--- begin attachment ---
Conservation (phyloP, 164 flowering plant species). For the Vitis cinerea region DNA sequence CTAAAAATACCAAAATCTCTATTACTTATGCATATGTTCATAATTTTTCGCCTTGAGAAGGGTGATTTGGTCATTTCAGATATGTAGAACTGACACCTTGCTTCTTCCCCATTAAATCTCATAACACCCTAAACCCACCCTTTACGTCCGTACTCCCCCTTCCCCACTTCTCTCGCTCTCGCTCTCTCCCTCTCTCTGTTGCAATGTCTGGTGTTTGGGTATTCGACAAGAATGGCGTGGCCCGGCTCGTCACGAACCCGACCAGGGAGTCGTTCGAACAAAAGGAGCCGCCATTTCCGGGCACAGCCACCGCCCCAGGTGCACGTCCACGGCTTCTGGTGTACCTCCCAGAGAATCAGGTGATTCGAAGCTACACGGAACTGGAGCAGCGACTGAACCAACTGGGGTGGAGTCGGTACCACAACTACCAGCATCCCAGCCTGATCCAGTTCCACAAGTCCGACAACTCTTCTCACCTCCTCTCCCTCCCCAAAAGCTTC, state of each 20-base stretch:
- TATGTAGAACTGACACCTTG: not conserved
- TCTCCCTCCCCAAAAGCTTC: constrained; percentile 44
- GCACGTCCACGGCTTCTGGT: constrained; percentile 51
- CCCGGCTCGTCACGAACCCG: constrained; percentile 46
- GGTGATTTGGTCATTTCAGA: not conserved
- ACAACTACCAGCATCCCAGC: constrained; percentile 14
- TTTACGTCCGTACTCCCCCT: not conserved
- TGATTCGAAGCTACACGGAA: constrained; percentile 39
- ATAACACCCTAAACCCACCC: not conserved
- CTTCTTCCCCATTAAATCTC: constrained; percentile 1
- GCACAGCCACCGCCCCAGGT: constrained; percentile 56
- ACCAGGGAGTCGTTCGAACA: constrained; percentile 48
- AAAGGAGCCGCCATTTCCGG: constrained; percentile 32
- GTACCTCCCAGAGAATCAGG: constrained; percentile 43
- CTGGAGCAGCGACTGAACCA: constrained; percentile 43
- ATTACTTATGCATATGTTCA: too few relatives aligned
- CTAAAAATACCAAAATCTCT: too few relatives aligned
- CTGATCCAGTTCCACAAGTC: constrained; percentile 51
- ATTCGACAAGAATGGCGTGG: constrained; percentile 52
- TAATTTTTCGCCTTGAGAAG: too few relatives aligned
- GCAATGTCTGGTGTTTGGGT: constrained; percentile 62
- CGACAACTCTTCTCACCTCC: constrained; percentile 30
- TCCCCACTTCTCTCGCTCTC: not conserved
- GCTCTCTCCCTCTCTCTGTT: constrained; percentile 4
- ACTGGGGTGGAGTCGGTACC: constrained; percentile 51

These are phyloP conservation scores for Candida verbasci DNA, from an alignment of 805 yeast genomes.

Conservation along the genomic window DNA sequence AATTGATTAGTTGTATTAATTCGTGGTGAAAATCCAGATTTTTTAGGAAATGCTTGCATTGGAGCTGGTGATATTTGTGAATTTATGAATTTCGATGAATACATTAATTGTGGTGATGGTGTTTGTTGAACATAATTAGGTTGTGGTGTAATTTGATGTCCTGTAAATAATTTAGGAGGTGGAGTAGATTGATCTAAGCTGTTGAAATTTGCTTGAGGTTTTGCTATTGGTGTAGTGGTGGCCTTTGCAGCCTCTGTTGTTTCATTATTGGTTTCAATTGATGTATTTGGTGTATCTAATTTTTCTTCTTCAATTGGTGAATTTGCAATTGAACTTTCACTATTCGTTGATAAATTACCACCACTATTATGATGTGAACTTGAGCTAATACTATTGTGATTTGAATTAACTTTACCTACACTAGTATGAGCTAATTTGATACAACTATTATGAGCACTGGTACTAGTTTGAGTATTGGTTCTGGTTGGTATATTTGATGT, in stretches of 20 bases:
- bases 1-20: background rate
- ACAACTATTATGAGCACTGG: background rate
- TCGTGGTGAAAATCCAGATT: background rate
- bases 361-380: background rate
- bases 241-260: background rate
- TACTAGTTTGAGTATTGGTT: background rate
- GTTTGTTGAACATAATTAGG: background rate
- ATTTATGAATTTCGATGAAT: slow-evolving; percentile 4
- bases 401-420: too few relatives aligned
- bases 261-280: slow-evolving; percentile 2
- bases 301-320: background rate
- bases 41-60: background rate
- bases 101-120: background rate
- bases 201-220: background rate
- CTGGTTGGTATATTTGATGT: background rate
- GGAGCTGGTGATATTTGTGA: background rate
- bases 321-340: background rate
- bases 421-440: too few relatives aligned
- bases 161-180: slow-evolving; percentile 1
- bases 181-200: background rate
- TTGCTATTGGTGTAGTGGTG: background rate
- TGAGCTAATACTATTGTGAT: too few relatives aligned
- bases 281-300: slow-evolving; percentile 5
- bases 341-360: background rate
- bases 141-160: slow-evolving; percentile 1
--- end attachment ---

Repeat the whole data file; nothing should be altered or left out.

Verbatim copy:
Conservation (phyloP, 164 flowering plant species). For the Vitis cinerea region DNA sequence CTAAAAATACCAAAATCTCTATTACTTATGCATATGTTCATAATTTTTCGCCTTGAGAAGGGTGATTTGGTCATTTCAGATATGTAGAACTGACACCTTGCTTCTTCCCCATTAAATCTCATAACACCCTAAACCCACCCTTTACGTCCGTACTCCCCCTTCCCCACTTCTCTCGCTCTCGCTCTCTCCCTCTCTCTGTTGCAATGTCTGGTGTTTGGGTATTCGACAAGAATGGCGTGGCCCGGCTCGTCACGAACCCGACCAGGGAGTCGTTCGAACAAAAGGAGCCGCCATTTCCGGGCACAGCCACCGCCCCAGGTGCACGTCCACGGCTTCTGGTGTACCTCCCAGAGAATCAGGTGATTCGAAGCTACACGGAACTGGAGCAGCGACTGAACCAACTGGGGTGGAGTCGGTACCACAACTACCAGCATCCCAGCCTGATCCAGTTCCACAAGTCCGACAACTCTTCTCACCTCCTCTCCCTCCCCAAAAGCTTC, state of each 20-base stretch:
- TATGTAGAACTGACACCTTG: not conserved
- TCTCCCTCCCCAAAAGCTTC: constrained; percentile 44
- GCACGTCCACGGCTTCTGGT: constrained; percentile 51
- CCCGGCTCGTCACGAACCCG: constrained; percentile 46
- GGTGATTTGGTCATTTCAGA: not conserved
- ACAACTACCAGCATCCCAGC: constrained; percentile 14
- TTTACGTCCGTACTCCCCCT: not conserved
- TGATTCGAAGCTACACGGAA: constrained; percentile 39
- ATAACACCCTAAACCCACCC: not conserved
- CTTCTTCCCCATTAAATCTC: constrained; percentile 1
- GCACAGCCACCGCCCCAGGT: constrained; percentile 56
- ACCAGGGAGTCGTTCGAACA: constrained; percentile 48
- AAAGGAGCCGCCATTTCCGG: constrained; percentile 32
- GTACCTCCCAGAGAATCAGG: constrained; percentile 43
- CTGGAGCAGCGACTGAACCA: constrained; percentile 43
- ATTACTTATGCATATGTTCA: too few relatives aligned
- CTAAAAATACCAAAATCTCT: too few relatives aligned
- CTGATCCAGTTCCACAAGTC: constrained; percentile 51
- ATTCGACAAGAATGGCGTGG: constrained; percentile 52
- TAATTTTTCGCCTTGAGAAG: too few relatives aligned
- GCAATGTCTGGTGTTTGGGT: constrained; percentile 62
- CGACAACTCTTCTCACCTCC: constrained; percentile 30
- TCCCCACTTCTCTCGCTCTC: not conserved
- GCTCTCTCCCTCTCTCTGTT: constrained; percentile 4
- ACTGGGGTGGAGTCGGTACC: constrained; percentile 51

These are phyloP conservation scores for Candida verbasci DNA, from an alignment of 805 yeast genomes.

Conservation along the genomic window DNA sequence AATTGATTAGTTGTATTAATTCGTGGTGAAAATCCAGATTTTTTAGGAAATGCTTGCATTGGAGCTGGTGATATTTGTGAATTTATGAATTTCGATGAATACATTAATTGTGGTGATGGTGTTTGTTGAACATAATTAGGTTGTGGTGTAATTTGATGTCCTGTAAATAATTTAGGAGGTGGAGTAGATTGATCTAAGCTGTTGAAATTTGCTTGAGGTTTTGCTATTGGTGTAGTGGTGGCCTTTGCAGCCTCTGTTGTTTCATTATTGGTTTCAATTGATGTATTTGGTGTATCTAATTTTTCTTCTTCAATTGGTGAATTTGCAATTGAACTTTCACTATTCGTTGATAAATTACCACCACTATTATGATGTGAACTTGAGCTAATACTATTGTGATTTGAATTAACTTTACCTACACTAGTATGAGCTAATTTGATACAACTATTATGAGCACTGGTACTAGTTTGAGTATTGGTTCTGGTTGGTATATTTGATGT, in stretches of 20 bases:
- bases 1-20: background rate
- ACAACTATTATGAGCACTGG: background rate
- TCGTGGTGAAAATCCAGATT: background rate
- bases 361-380: background rate
- bases 241-260: background rate
- TACTAGTTTGAGTATTGGTT: background rate
- GTTTGTTGAACATAATTAGG: background rate
- ATTTATGAATTTCGATGAAT: slow-evolving; percentile 4
- bases 401-420: too few relatives aligned
- bases 261-280: slow-evolving; percentile 2
- bases 301-320: background rate
- bases 41-60: background rate
- bases 101-120: background rate
- bases 201-220: background rate
- CTGGTTGGTATATTTGATGT: background rate
- GGAGCTGGTGATATTTGTGA: background rate
- bases 321-340: background rate
- bases 421-440: too few relatives aligned
- bases 161-180: slow-evolving; percentile 1
- bases 181-200: background rate
- TTGCTATTGGTGTAGTGGTG: background rate
- TGAGCTAATACTATTGTGAT: too few relatives aligned
- bases 281-300: slow-evolving; percentile 5
- bases 341-360: background rate
- bases 141-160: slow-evolving; percentile 1